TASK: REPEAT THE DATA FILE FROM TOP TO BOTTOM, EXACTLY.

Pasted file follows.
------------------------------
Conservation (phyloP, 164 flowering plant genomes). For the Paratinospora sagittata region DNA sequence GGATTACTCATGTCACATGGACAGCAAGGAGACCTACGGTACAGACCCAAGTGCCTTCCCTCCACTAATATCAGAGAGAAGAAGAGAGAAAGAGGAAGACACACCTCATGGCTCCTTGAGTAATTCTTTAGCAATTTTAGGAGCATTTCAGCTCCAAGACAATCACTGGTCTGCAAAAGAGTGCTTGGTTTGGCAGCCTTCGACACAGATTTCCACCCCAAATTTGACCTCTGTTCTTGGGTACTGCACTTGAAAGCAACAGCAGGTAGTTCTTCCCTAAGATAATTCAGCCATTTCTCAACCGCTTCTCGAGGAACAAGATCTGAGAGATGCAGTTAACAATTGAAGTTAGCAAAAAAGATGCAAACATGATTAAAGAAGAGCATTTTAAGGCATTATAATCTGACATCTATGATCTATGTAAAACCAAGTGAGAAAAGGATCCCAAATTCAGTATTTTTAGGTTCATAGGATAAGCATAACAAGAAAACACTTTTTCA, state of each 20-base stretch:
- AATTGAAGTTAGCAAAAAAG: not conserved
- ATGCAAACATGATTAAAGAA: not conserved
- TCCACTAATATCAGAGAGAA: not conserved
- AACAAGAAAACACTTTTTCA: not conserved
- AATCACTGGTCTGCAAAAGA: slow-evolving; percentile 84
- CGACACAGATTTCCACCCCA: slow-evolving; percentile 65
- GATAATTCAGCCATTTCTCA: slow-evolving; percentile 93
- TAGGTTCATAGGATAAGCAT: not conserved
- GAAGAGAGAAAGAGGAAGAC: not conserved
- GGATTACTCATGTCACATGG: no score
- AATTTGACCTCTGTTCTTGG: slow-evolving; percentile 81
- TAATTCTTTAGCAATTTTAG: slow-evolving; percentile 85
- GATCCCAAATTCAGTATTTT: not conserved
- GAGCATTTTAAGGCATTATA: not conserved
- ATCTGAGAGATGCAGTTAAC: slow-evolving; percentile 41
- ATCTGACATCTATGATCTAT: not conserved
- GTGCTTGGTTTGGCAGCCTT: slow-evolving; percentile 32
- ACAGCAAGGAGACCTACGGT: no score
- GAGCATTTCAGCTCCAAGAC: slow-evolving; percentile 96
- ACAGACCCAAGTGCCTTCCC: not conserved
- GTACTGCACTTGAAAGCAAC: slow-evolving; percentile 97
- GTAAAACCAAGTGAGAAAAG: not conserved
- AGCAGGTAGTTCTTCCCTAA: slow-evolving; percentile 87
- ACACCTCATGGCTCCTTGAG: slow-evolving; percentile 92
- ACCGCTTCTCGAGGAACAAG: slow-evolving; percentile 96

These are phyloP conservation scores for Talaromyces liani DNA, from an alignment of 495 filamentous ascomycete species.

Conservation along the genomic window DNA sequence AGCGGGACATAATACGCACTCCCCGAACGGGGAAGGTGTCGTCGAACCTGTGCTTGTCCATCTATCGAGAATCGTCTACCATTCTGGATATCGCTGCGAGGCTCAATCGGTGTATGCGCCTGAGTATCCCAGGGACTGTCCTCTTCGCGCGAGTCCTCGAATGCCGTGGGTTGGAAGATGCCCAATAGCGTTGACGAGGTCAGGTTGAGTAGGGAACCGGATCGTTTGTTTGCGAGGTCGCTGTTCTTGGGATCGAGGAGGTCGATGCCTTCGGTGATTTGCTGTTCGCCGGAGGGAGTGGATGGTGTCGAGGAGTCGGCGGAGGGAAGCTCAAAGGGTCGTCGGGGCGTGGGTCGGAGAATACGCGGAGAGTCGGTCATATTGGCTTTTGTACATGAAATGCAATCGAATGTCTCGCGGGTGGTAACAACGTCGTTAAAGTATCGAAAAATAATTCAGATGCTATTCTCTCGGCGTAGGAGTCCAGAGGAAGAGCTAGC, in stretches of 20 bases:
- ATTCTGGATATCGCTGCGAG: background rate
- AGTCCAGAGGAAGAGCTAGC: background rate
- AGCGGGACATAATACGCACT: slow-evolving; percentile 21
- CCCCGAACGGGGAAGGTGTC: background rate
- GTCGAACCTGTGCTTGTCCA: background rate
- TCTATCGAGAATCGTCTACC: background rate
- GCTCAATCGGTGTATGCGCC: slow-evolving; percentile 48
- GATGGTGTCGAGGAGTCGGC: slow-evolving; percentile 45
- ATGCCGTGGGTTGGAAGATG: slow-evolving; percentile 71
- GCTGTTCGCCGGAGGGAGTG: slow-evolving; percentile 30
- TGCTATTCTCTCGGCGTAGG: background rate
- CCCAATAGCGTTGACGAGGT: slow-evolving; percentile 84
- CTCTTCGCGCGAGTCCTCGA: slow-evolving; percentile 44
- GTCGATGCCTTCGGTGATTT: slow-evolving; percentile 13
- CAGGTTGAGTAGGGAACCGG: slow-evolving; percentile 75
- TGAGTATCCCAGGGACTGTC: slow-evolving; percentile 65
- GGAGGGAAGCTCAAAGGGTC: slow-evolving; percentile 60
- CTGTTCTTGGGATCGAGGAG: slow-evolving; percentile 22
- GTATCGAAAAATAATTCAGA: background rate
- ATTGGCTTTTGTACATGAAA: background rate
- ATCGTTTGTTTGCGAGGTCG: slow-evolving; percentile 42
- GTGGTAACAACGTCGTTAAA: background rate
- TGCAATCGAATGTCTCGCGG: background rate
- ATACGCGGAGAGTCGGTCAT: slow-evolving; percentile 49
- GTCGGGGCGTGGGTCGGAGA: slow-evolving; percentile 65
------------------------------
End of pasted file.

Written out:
Conservation (phyloP, 164 flowering plant genomes). For the Paratinospora sagittata region DNA sequence GGATTACTCATGTCACATGGACAGCAAGGAGACCTACGGTACAGACCCAAGTGCCTTCCCTCCACTAATATCAGAGAGAAGAAGAGAGAAAGAGGAAGACACACCTCATGGCTCCTTGAGTAATTCTTTAGCAATTTTAGGAGCATTTCAGCTCCAAGACAATCACTGGTCTGCAAAAGAGTGCTTGGTTTGGCAGCCTTCGACACAGATTTCCACCCCAAATTTGACCTCTGTTCTTGGGTACTGCACTTGAAAGCAACAGCAGGTAGTTCTTCCCTAAGATAATTCAGCCATTTCTCAACCGCTTCTCGAGGAACAAGATCTGAGAGATGCAGTTAACAATTGAAGTTAGCAAAAAAGATGCAAACATGATTAAAGAAGAGCATTTTAAGGCATTATAATCTGACATCTATGATCTATGTAAAACCAAGTGAGAAAAGGATCCCAAATTCAGTATTTTTAGGTTCATAGGATAAGCATAACAAGAAAACACTTTTTCA, state of each 20-base stretch:
- AATTGAAGTTAGCAAAAAAG: not conserved
- ATGCAAACATGATTAAAGAA: not conserved
- TCCACTAATATCAGAGAGAA: not conserved
- AACAAGAAAACACTTTTTCA: not conserved
- AATCACTGGTCTGCAAAAGA: slow-evolving; percentile 84
- CGACACAGATTTCCACCCCA: slow-evolving; percentile 65
- GATAATTCAGCCATTTCTCA: slow-evolving; percentile 93
- TAGGTTCATAGGATAAGCAT: not conserved
- GAAGAGAGAAAGAGGAAGAC: not conserved
- GGATTACTCATGTCACATGG: no score
- AATTTGACCTCTGTTCTTGG: slow-evolving; percentile 81
- TAATTCTTTAGCAATTTTAG: slow-evolving; percentile 85
- GATCCCAAATTCAGTATTTT: not conserved
- GAGCATTTTAAGGCATTATA: not conserved
- ATCTGAGAGATGCAGTTAAC: slow-evolving; percentile 41
- ATCTGACATCTATGATCTAT: not conserved
- GTGCTTGGTTTGGCAGCCTT: slow-evolving; percentile 32
- ACAGCAAGGAGACCTACGGT: no score
- GAGCATTTCAGCTCCAAGAC: slow-evolving; percentile 96
- ACAGACCCAAGTGCCTTCCC: not conserved
- GTACTGCACTTGAAAGCAAC: slow-evolving; percentile 97
- GTAAAACCAAGTGAGAAAAG: not conserved
- AGCAGGTAGTTCTTCCCTAA: slow-evolving; percentile 87
- ACACCTCATGGCTCCTTGAG: slow-evolving; percentile 92
- ACCGCTTCTCGAGGAACAAG: slow-evolving; percentile 96

These are phyloP conservation scores for Talaromyces liani DNA, from an alignment of 495 filamentous ascomycete species.

Conservation along the genomic window DNA sequence AGCGGGACATAATACGCACTCCCCGAACGGGGAAGGTGTCGTCGAACCTGTGCTTGTCCATCTATCGAGAATCGTCTACCATTCTGGATATCGCTGCGAGGCTCAATCGGTGTATGCGCCTGAGTATCCCAGGGACTGTCCTCTTCGCGCGAGTCCTCGAATGCCGTGGGTTGGAAGATGCCCAATAGCGTTGACGAGGTCAGGTTGAGTAGGGAACCGGATCGTTTGTTTGCGAGGTCGCTGTTCTTGGGATCGAGGAGGTCGATGCCTTCGGTGATTTGCTGTTCGCCGGAGGGAGTGGATGGTGTCGAGGAGTCGGCGGAGGGAAGCTCAAAGGGTCGTCGGGGCGTGGGTCGGAGAATACGCGGAGAGTCGGTCATATTGGCTTTTGTACATGAAATGCAATCGAATGTCTCGCGGGTGGTAACAACGTCGTTAAAGTATCGAAAAATAATTCAGATGCTATTCTCTCGGCGTAGGAGTCCAGAGGAAGAGCTAGC, in stretches of 20 bases:
- ATTCTGGATATCGCTGCGAG: background rate
- AGTCCAGAGGAAGAGCTAGC: background rate
- AGCGGGACATAATACGCACT: slow-evolving; percentile 21
- CCCCGAACGGGGAAGGTGTC: background rate
- GTCGAACCTGTGCTTGTCCA: background rate
- TCTATCGAGAATCGTCTACC: background rate
- GCTCAATCGGTGTATGCGCC: slow-evolving; percentile 48
- GATGGTGTCGAGGAGTCGGC: slow-evolving; percentile 45
- ATGCCGTGGGTTGGAAGATG: slow-evolving; percentile 71
- GCTGTTCGCCGGAGGGAGTG: slow-evolving; percentile 30
- TGCTATTCTCTCGGCGTAGG: background rate
- CCCAATAGCGTTGACGAGGT: slow-evolving; percentile 84
- CTCTTCGCGCGAGTCCTCGA: slow-evolving; percentile 44
- GTCGATGCCTTCGGTGATTT: slow-evolving; percentile 13
- CAGGTTGAGTAGGGAACCGG: slow-evolving; percentile 75
- TGAGTATCCCAGGGACTGTC: slow-evolving; percentile 65
- GGAGGGAAGCTCAAAGGGTC: slow-evolving; percentile 60
- CTGTTCTTGGGATCGAGGAG: slow-evolving; percentile 22
- GTATCGAAAAATAATTCAGA: background rate
- ATTGGCTTTTGTACATGAAA: background rate
- ATCGTTTGTTTGCGAGGTCG: slow-evolving; percentile 42
- GTGGTAACAACGTCGTTAAA: background rate
- TGCAATCGAATGTCTCGCGG: background rate
- ATACGCGGAGAGTCGGTCAT: slow-evolving; percentile 49
- GTCGGGGCGTGGGTCGGAGA: slow-evolving; percentile 65